faithful presence

faithful presence
In Christian theological frames the church is usually seen as existing in the world at the confluence of three circles: Community, Formation (worship), and Witness (Mission). These actions and postures are all the work of the Spirit in the people of God for the sake of the world. What is interesting to me is that these circles are strongly interdependent, and also have certain emergent properties, so that “the whole is greater than the sum of the parts.”

Community is all those elements of shared life and must be much more than Sunday mornings. The more significant interactions the members have with one another the other six days, the more vital will be those Sunday gathers. Moreover, the more vital the formational aspects of shared life (study, bible teaching, sacraments, care and compassion) the more vital will be community and mission.

Mission is any component of life that is shared for the sake of the world. But local mission is most critical in the life of a local church. In what ways are we a visible sign of God’s presence in the world? How do we collectively and individually show the love of Jesus? The stronger this component of our life, the more we will value the intentional aspects of community and communal formation.

If these things are one, they also become diagnostic. I’ve been part of perhaps a dozen churches in my life, and observed many more. Churches tend to specialize in one of these circles, to the detriment of others. So, some churches are strong at community, others at mission, others at formation. If those strengths truly become imbalances, for example, great at community and formation, weak at witness, then eventually those first two circles suffer. But if you find a people who are really hitting on all three cylinders, something beautiful happens. There is a life and vitality of expression that transcends human ability – faithful presence happens. In their book The New Parish, Sparks, Soerens and Friesen talk about how this can happen in a neighbourhood as our imagination is renewed, and our dependence on God is strengthened.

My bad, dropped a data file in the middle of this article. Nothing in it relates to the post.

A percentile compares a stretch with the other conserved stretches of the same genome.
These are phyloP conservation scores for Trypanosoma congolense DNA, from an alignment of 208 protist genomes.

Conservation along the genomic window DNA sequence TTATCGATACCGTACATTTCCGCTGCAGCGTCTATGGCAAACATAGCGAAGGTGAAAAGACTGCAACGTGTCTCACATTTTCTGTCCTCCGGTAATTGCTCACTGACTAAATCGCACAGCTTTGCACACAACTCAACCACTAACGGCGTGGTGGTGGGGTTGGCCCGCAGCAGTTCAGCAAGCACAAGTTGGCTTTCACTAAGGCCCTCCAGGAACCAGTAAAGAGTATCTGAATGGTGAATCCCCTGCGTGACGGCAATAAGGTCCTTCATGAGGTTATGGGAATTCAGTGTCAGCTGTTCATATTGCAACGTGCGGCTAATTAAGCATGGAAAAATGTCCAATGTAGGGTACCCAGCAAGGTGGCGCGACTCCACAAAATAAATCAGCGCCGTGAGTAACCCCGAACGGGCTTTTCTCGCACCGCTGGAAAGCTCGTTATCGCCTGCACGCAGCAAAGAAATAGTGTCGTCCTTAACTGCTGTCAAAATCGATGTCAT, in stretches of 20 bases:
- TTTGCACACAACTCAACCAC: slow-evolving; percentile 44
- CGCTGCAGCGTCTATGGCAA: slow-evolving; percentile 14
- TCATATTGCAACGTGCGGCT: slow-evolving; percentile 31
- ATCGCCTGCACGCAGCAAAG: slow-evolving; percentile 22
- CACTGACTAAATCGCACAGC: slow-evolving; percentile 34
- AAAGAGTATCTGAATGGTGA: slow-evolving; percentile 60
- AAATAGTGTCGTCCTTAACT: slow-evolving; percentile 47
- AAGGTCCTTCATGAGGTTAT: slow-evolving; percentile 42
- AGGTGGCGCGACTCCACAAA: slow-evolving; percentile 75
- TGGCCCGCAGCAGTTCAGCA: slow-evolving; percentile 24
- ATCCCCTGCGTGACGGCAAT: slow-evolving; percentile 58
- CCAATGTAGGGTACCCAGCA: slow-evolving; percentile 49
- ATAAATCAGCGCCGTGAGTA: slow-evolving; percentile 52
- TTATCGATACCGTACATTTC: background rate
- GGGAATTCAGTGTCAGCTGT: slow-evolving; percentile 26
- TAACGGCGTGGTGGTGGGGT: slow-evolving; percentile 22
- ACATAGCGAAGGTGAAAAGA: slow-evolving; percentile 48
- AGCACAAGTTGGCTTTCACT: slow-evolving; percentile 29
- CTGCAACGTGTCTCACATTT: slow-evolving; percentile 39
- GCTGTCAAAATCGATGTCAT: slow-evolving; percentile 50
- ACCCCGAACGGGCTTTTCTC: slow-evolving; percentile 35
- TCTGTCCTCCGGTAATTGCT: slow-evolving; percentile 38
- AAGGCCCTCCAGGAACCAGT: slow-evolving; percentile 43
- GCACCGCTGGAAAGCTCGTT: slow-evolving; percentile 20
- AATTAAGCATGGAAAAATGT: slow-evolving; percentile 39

the secret of the gifts

by Paul Flucke

The story has been told for centuries now. The story of Caspar, Melchior, and Balthasar and the gifts they brought to the newborn king. And of how they saw the star and followed it for weeks, across mountain and valley and desert. In stately procession on their swaying beasts, they came and place their treasures at the feet of the infant Savior.

And what were their gifts? Ah, you say, everyone knows that. They brought gold, frankincense, and myrrh. So, since the earliest days, the story has been told… More

Advent IV

In the first centuries the Church had a beautiful custom of praying seven great prayers calling afresh on Christ to come, calling him by the mysterious titles he has in Isaiah, calling to him; O Wisdom. O Root! O Key O Light! come to us! Malcolm writes,

“Of all the mystic titles of Christ, this is the one that connects most closely with our ‘secular’ psychology. We speak of the need on the one hand for ‘closure’ and on the other for ‘unlocking’, for ‘opening’, for ’liberation’. The same ideas are also there in the lines from O Come O Come Emmanuel that are drawn from this antiphon, which could easily be part of anybody’s work in good therapy:

“Make safe the way that leads on high,
and close the path to misery.”

“I see this antiphon, and the sonnet I wrote in response to it, as the ‘before’ picture that precedes the beautiful fifth antiphon O Oriens about Christ as the Dayspring. When l wrote this sonnet I found that I had at last written something clear about my own experience of depression. I hope that others who have been in that darkness will find it helpful.”

O Clavis

Even in the darkness where I sit
And huddle in the midst of misery
I can remember freedom, but forget
That every lock must answer to a key,
That each dark clasp, sharp and intricate,
Must find a counter-clasp to meet its guard,
Particular, exact and intimate,
The clutch and catch that meshes with its ward.
I cry out for the key I threw away
That turned and over turned with certain touch
And with the lovely lifting of a latch
Opened my darkness to the light of day.
O come again, come quickly, set me free
Cut to the quick to fit, the master key.

Malcolm Guite, Sounding the Seasons (London: Canterbury Press, 2012)